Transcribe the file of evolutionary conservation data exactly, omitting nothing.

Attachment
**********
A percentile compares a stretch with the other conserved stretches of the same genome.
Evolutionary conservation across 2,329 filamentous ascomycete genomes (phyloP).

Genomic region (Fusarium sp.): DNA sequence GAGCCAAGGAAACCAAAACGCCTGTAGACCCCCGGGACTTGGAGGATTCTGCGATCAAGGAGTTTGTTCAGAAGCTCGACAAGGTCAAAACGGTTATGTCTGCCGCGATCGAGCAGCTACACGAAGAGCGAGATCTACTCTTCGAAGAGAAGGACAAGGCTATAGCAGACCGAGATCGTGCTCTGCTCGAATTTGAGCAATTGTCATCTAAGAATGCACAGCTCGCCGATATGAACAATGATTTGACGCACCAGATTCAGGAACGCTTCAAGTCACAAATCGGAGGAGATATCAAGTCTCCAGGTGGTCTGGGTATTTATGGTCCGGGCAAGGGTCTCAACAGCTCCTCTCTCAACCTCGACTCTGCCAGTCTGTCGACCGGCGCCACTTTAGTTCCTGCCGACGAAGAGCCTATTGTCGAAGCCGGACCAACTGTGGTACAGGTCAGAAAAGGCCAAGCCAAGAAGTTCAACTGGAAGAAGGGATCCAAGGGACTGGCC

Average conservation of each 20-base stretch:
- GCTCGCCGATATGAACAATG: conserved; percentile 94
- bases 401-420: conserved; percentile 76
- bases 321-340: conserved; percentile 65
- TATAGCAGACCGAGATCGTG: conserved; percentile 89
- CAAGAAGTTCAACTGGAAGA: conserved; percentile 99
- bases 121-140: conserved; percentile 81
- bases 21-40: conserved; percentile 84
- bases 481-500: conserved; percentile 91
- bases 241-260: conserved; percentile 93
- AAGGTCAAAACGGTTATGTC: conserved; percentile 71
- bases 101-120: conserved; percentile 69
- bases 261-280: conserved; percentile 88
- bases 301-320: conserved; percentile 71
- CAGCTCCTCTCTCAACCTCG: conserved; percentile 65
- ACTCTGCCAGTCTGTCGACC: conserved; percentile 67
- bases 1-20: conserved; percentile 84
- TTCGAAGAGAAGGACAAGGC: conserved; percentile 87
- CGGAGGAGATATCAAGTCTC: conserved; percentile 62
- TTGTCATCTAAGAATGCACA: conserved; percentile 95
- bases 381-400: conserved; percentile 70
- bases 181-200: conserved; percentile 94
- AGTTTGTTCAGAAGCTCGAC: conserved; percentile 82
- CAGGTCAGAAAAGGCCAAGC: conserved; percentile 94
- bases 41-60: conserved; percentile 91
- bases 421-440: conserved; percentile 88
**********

A percentile compares a stretch with the other conserved stretches of the same genome.
Evolutionary conservation across 2,329 filamentous ascomycete genomes (phyloP).

Genomic region (Fusarium sp.): DNA sequence GAGCCAAGGAAACCAAAACGCCTGTAGACCCCCGGGACTTGGAGGATTCTGCGATCAAGGAGTTTGTTCAGAAGCTCGACAAGGTCAAAACGGTTATGTCTGCCGCGATCGAGCAGCTACACGAAGAGCGAGATCTACTCTTCGAAGAGAAGGACAAGGCTATAGCAGACCGAGATCGTGCTCTGCTCGAATTTGAGCAATTGTCATCTAAGAATGCACAGCTCGCCGATATGAACAATGATTTGACGCACCAGATTCAGGAACGCTTCAAGTCACAAATCGGAGGAGATATCAAGTCTCCAGGTGGTCTGGGTATTTATGGTCCGGGCAAGGGTCTCAACAGCTCCTCTCTCAACCTCGACTCTGCCAGTCTGTCGACCGGCGCCACTTTAGTTCCTGCCGACGAAGAGCCTATTGTCGAAGCCGGACCAACTGTGGTACAGGTCAGAAAAGGCCAAGCCAAGAAGTTCAACTGGAAGAAGGGATCCAAGGGACTGGCC

Average conservation of each 20-base stretch:
- GCTCGCCGATATGAACAATG: conserved; percentile 94
- bases 401-420: conserved; percentile 76
- bases 321-340: conserved; percentile 65
- TATAGCAGACCGAGATCGTG: conserved; percentile 89
- CAAGAAGTTCAACTGGAAGA: conserved; percentile 99
- bases 121-140: conserved; percentile 81
- bases 21-40: conserved; percentile 84
- bases 481-500: conserved; percentile 91
- bases 241-260: conserved; percentile 93
- AAGGTCAAAACGGTTATGTC: conserved; percentile 71
- bases 101-120: conserved; percentile 69
- bases 261-280: conserved; percentile 88
- bases 301-320: conserved; percentile 71
- CAGCTCCTCTCTCAACCTCG: conserved; percentile 65
- ACTCTGCCAGTCTGTCGACC: conserved; percentile 67
- bases 1-20: conserved; percentile 84
- TTCGAAGAGAAGGACAAGGC: conserved; percentile 87
- CGGAGGAGATATCAAGTCTC: conserved; percentile 62
- TTGTCATCTAAGAATGCACA: conserved; percentile 95
- bases 381-400: conserved; percentile 70
- bases 181-200: conserved; percentile 94
- AGTTTGTTCAGAAGCTCGAC: conserved; percentile 82
- CAGGTCAGAAAAGGCCAAGC: conserved; percentile 94
- bases 41-60: conserved; percentile 91
- bases 421-440: conserved; percentile 88